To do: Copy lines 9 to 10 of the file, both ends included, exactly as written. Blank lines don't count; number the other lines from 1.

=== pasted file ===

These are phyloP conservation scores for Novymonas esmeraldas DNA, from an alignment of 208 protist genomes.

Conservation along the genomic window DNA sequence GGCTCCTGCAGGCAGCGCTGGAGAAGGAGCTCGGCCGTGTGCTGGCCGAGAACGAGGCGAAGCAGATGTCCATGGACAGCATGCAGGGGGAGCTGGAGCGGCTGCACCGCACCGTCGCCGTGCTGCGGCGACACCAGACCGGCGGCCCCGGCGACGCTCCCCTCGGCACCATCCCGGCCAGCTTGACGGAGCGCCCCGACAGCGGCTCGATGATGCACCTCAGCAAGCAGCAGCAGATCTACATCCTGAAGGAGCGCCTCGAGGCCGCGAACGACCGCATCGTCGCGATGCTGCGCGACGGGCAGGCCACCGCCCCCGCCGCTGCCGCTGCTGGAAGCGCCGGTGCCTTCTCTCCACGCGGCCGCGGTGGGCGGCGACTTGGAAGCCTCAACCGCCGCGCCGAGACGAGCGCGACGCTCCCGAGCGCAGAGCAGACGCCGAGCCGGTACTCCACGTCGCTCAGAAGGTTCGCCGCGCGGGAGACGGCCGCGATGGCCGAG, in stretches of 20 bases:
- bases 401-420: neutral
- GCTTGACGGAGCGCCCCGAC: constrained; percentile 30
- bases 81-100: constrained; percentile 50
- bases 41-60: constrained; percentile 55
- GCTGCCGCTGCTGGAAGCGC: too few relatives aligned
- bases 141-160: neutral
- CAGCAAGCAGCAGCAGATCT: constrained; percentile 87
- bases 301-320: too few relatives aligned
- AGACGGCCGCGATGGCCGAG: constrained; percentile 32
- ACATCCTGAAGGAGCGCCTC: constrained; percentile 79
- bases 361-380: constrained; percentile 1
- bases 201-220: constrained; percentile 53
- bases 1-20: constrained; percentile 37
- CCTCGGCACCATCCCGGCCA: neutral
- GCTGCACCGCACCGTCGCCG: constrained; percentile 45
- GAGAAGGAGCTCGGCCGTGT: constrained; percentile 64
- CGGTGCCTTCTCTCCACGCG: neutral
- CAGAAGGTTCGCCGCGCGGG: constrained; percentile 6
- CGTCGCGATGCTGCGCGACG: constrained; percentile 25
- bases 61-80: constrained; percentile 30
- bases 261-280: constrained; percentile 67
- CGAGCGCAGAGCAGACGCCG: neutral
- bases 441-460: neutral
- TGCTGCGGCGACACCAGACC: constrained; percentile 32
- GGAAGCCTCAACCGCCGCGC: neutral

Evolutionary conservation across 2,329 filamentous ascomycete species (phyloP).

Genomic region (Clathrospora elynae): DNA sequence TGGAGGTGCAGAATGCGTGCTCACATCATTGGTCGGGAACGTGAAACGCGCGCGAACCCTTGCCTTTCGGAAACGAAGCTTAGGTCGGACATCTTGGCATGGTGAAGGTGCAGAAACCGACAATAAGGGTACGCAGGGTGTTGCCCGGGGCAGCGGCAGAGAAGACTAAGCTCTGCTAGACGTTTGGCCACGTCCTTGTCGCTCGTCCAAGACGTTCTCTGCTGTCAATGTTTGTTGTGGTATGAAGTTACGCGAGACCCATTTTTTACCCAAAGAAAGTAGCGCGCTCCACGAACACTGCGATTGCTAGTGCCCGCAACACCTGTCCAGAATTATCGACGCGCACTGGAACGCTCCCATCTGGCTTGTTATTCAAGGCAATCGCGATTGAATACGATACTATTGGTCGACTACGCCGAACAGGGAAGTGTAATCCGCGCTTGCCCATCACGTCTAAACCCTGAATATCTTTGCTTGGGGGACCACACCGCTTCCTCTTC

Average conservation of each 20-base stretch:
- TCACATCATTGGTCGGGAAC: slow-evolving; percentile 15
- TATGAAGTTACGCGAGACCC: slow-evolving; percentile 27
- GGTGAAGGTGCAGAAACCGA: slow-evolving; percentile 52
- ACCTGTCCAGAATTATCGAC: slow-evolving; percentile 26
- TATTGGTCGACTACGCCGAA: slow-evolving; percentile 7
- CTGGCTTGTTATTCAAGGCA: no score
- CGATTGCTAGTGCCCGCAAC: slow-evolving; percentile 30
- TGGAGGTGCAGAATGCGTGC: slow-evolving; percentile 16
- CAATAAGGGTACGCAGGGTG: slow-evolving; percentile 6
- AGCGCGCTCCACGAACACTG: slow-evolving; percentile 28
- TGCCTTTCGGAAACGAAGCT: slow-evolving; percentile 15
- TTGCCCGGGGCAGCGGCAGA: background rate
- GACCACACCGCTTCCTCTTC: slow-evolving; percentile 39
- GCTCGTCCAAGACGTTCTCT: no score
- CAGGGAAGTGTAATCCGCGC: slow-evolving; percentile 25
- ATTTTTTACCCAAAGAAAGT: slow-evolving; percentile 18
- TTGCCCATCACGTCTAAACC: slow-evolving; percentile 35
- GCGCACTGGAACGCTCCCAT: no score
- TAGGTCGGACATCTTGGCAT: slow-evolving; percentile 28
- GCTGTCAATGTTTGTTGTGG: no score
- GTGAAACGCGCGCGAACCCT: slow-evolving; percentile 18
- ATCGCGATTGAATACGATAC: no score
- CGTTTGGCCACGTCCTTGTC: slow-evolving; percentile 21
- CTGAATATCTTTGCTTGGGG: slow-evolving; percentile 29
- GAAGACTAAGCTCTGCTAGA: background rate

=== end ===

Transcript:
- CAGCAAGCAGCAGCAGATCT: constrained; percentile 87
- bases 301-320: too few relatives aligned